A client of mine uses the phrase “your choice is fish” to refer to situations in which there really is not a choice. She explained that she went to a dinner once and the entre choice was fish (no alternative choice). Of course, one had the option of going without eating as the other “option.”
I think this is an interesting use of the word “choice.” We inherently associate responsibility with the concept of choice, since choice implies free will. But sometimes that which we label as “choice” implies much more free will than is really there. One of the great simple ethical dilemmas is the “if someone held a gun to your head and said that they would shoot you if you did not shoot some other innocent person, what would you do?” Either way, one person is dead and the other experiences a sense of responsibility for another’s death. I want to mince words and play a semantic game here. I think this is more of a “decision” than a “choice.” For some reason we place less sense of personal responsibility on “decision” than we do “choice.”
I have a client another client who is feeling guilty because of a decision she made, which she knows yielded a better outcome than the alternate option would have. She recognizes that she acted with will to effect a change on a situation—she recognizes it was the best “choice.” However, she is suffering because perceives herself as having caused the outcome, which is painful. If either option was going to cause pain, then I find it difficult to apply a cause-and-effect relationship to the option—especially if the option chosen is the lesser of two evils. Sometimes, that which appears to be a “choice” does not carry the weight of responsibility for the outcome. Sometimes the choice is simply fish.
A recent study by a psychology graduate student has shown that Facebook activity could possibly be effective in assessing some aspects of personality and mental health. The study apparently found a connection between certain aspects of activity and anhedonia (lack of experiencing pleasure), unusual thinking, and paranoia–as well as extraversion. The study appears to be largely oriented toward mental illness, but who knows, maybe the information will eventually be useful in assessing human experience without a pathologizing perspective.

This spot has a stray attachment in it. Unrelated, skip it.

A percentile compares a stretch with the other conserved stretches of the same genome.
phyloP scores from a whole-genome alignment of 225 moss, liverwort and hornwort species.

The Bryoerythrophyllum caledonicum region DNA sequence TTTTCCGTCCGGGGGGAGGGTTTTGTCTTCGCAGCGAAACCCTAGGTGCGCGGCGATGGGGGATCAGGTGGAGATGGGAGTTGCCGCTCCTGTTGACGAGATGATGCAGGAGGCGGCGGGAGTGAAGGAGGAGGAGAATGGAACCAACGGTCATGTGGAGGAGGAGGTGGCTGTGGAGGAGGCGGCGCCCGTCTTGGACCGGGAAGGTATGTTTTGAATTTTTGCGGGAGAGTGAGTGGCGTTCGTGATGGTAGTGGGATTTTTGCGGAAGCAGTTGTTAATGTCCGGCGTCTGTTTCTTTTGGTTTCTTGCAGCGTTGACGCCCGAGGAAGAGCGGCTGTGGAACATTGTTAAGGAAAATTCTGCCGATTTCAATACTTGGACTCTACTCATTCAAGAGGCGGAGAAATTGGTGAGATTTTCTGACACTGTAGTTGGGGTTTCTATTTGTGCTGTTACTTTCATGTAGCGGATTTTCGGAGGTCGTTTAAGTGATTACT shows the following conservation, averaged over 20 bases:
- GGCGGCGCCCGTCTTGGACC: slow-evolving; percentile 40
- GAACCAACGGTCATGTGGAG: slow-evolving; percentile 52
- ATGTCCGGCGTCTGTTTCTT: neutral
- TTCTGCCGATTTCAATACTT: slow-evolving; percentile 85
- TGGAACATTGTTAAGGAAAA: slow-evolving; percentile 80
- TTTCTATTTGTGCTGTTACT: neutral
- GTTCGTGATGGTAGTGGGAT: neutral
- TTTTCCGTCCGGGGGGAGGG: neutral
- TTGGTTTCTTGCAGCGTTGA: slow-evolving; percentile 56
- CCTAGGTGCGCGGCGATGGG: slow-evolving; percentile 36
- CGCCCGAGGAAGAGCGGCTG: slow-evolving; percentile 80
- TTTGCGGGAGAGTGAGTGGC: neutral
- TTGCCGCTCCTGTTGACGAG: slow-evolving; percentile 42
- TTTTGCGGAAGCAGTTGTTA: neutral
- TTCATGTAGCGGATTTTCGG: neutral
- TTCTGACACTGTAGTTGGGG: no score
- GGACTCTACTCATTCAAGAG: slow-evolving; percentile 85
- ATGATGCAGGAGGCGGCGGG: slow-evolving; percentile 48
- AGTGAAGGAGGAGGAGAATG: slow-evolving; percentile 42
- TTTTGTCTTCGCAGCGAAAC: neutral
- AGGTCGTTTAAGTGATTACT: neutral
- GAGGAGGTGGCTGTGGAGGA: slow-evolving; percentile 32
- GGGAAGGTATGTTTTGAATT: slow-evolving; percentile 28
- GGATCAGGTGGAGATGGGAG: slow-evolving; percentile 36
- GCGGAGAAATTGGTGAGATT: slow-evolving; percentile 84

Probably not much of a surpise that Facebook activity would be related to mental health symptoms. However, before we can use this as a diagnostic tool, we need a better sense of how this information fits on the normal curve, in terms of population norms and standard deviations from the norm, as well as what else might be contributing factors–and not just correlations. Nonetheless, an interesting idea… http://www.medicalnewstoday.com/articles/255510.php
The benefits of “Eastern practices” for mental health have been known (and continue to be further supported) for many years now. Here is another study demonstrating the benefits of yoga on depression and sleep disorders. The article draws attention to some imporrtant limitations of the study, but the information is still relevant to most people.
I tried yoga this past summer (as part of P90X) and basically fell down a lot. However, I am going to give it another shot this spring. I’ll keep you posted on how my yoga progress goes.
“We are threatened with suffering from three directions: from our own body, which is doomed to decay and dissolution and which cannot even do without pain and anxiety as warning signals; from the external world, which may rage against us with overwhelming and merciless forces of destruction; and finally from our relations to other men. The suffering which comes from this last source is perhaps more painful than any other.”